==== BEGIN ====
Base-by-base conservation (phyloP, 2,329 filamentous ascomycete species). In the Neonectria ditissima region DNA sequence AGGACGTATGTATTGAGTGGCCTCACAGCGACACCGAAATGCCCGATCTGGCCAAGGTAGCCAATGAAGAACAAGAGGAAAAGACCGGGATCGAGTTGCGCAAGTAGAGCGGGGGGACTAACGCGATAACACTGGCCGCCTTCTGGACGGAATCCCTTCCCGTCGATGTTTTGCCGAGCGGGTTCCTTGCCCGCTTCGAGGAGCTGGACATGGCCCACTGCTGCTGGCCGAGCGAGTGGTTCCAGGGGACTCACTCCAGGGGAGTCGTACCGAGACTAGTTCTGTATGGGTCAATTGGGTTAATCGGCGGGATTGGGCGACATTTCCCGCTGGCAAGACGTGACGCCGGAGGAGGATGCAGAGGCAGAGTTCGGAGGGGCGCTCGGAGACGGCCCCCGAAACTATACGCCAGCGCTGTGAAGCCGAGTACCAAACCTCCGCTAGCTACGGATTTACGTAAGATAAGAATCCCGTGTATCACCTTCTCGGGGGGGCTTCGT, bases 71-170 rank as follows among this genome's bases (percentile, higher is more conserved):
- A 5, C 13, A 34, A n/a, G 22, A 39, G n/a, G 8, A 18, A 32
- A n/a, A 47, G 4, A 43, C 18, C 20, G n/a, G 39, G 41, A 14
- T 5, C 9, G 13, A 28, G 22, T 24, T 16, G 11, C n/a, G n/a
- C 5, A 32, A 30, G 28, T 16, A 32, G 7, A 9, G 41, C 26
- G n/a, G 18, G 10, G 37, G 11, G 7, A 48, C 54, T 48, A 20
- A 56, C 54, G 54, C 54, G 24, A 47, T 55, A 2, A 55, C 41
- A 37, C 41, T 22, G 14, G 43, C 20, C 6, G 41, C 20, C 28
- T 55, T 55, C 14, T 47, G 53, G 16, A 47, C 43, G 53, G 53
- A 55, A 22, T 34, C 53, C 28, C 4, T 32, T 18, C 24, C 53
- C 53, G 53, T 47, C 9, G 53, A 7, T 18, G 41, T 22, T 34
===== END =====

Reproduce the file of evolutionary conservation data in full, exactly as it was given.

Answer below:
Base-by-base conservation (phyloP, 2,329 filamentous ascomycete species). In the Neonectria ditissima region DNA sequence AGGACGTATGTATTGAGTGGCCTCACAGCGACACCGAAATGCCCGATCTGGCCAAGGTAGCCAATGAAGAACAAGAGGAAAAGACCGGGATCGAGTTGCGCAAGTAGAGCGGGGGGACTAACGCGATAACACTGGCCGCCTTCTGGACGGAATCCCTTCCCGTCGATGTTTTGCCGAGCGGGTTCCTTGCCCGCTTCGAGGAGCTGGACATGGCCCACTGCTGCTGGCCGAGCGAGTGGTTCCAGGGGACTCACTCCAGGGGAGTCGTACCGAGACTAGTTCTGTATGGGTCAATTGGGTTAATCGGCGGGATTGGGCGACATTTCCCGCTGGCAAGACGTGACGCCGGAGGAGGATGCAGAGGCAGAGTTCGGAGGGGCGCTCGGAGACGGCCCCCGAAACTATACGCCAGCGCTGTGAAGCCGAGTACCAAACCTCCGCTAGCTACGGATTTACGTAAGATAAGAATCCCGTGTATCACCTTCTCGGGGGGGCTTCGT, bases 71-170 rank as follows among this genome's bases (percentile, higher is more conserved):
- A 5, C 13, A 34, A n/a, G 22, A 39, G n/a, G 8, A 18, A 32
- A n/a, A 47, G 4, A 43, C 18, C 20, G n/a, G 39, G 41, A 14
- T 5, C 9, G 13, A 28, G 22, T 24, T 16, G 11, C n/a, G n/a
- C 5, A 32, A 30, G 28, T 16, A 32, G 7, A 9, G 41, C 26
- G n/a, G 18, G 10, G 37, G 11, G 7, A 48, C 54, T 48, A 20
- A 56, C 54, G 54, C 54, G 24, A 47, T 55, A 2, A 55, C 41
- A 37, C 41, T 22, G 14, G 43, C 20, C 6, G 41, C 20, C 28
- T 55, T 55, C 14, T 47, G 53, G 16, A 47, C 43, G 53, G 53
- A 55, A 22, T 34, C 53, C 28, C 4, T 32, T 18, C 24, C 53
- C 53, G 53, T 47, C 9, G 53, A 7, T 18, G 41, T 22, T 34